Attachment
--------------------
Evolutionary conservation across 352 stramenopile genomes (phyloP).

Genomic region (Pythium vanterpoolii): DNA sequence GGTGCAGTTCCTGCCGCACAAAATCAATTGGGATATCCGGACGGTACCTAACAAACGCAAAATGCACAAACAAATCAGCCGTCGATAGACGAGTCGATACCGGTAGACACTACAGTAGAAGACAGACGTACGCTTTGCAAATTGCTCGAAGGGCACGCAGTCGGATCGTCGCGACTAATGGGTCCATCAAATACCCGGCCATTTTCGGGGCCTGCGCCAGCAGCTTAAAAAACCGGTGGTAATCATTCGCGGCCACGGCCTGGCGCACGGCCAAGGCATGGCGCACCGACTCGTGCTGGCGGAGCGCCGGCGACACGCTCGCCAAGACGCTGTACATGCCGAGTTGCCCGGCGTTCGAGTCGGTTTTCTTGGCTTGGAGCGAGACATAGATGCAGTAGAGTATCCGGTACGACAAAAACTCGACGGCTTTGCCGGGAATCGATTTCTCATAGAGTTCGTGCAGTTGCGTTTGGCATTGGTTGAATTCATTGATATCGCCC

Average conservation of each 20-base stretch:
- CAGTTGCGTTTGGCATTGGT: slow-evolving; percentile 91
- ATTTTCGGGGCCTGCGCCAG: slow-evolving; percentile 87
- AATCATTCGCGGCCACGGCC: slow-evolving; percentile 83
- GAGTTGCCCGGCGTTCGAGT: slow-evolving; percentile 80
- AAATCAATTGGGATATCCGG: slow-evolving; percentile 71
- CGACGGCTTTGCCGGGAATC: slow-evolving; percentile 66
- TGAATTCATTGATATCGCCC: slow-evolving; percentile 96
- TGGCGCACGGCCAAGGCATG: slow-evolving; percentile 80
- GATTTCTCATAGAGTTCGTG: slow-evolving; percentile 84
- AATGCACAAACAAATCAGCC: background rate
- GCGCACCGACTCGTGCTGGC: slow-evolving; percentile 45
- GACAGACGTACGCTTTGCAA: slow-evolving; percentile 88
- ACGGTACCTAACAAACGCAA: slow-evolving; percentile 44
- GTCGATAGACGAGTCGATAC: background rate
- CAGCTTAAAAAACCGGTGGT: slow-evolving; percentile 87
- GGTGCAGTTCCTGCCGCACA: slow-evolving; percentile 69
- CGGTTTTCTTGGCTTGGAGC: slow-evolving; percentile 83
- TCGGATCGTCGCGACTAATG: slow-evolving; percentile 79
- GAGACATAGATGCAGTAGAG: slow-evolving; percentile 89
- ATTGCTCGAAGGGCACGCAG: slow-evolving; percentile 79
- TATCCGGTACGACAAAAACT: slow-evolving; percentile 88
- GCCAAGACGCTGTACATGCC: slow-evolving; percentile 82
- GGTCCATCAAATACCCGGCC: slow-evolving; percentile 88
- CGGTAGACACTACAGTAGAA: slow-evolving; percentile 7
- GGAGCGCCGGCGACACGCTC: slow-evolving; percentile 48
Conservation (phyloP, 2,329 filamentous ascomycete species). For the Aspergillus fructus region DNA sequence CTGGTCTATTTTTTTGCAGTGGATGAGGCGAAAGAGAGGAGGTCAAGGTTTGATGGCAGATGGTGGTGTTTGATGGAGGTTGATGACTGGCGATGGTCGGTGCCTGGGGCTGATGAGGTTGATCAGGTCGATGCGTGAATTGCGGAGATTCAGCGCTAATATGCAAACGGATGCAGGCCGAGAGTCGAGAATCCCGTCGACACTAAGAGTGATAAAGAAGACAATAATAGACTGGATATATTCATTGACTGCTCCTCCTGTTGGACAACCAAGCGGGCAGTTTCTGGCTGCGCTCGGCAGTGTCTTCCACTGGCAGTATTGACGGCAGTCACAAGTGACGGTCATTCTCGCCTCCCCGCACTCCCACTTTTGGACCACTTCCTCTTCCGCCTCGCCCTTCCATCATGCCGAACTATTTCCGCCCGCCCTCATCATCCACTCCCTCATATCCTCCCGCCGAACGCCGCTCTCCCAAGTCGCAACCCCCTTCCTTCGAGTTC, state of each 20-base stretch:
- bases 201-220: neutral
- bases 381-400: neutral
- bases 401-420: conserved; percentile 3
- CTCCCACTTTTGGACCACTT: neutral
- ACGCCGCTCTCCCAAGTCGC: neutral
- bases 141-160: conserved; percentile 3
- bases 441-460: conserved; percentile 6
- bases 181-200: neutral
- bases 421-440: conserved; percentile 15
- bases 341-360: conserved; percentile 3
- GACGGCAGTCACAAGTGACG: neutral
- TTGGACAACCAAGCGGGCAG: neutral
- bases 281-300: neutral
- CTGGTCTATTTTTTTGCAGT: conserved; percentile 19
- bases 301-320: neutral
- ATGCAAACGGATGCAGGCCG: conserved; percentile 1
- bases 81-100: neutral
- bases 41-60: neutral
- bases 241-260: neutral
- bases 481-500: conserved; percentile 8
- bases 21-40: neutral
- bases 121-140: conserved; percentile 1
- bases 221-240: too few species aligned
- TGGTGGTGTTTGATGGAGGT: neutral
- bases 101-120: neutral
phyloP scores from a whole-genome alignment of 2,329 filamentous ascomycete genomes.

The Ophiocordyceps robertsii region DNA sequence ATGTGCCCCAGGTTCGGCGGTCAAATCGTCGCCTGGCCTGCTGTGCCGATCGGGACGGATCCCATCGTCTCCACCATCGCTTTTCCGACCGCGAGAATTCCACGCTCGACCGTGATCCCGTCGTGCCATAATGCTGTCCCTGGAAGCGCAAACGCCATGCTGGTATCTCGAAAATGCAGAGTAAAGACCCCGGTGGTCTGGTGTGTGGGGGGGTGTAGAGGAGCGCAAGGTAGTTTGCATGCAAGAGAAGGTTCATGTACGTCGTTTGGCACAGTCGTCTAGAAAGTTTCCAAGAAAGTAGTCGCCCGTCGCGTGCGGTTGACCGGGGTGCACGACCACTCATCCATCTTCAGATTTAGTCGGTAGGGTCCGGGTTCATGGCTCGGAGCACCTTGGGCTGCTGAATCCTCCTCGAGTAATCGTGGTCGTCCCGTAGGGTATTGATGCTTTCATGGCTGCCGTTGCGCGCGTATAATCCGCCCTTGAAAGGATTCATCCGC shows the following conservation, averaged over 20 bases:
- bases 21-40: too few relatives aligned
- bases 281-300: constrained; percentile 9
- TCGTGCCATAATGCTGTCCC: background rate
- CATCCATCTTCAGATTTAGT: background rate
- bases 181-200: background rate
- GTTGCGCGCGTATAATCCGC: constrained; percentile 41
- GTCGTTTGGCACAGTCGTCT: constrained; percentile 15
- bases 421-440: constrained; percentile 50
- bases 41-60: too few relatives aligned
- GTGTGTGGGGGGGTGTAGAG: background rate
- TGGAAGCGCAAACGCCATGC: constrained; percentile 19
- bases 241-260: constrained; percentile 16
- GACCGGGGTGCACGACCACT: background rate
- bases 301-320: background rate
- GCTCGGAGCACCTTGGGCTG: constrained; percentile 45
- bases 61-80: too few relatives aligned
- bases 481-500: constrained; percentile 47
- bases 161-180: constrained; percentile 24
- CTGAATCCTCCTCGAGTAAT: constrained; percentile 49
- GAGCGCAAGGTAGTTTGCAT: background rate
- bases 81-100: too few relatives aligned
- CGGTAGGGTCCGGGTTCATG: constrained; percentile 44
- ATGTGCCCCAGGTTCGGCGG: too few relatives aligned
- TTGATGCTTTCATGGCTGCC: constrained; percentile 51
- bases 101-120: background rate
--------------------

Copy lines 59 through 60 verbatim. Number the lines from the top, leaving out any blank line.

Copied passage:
- TCGTGCCATAATGCTGTCCC: background rate
- CATCCATCTTCAGATTTAGT: background rate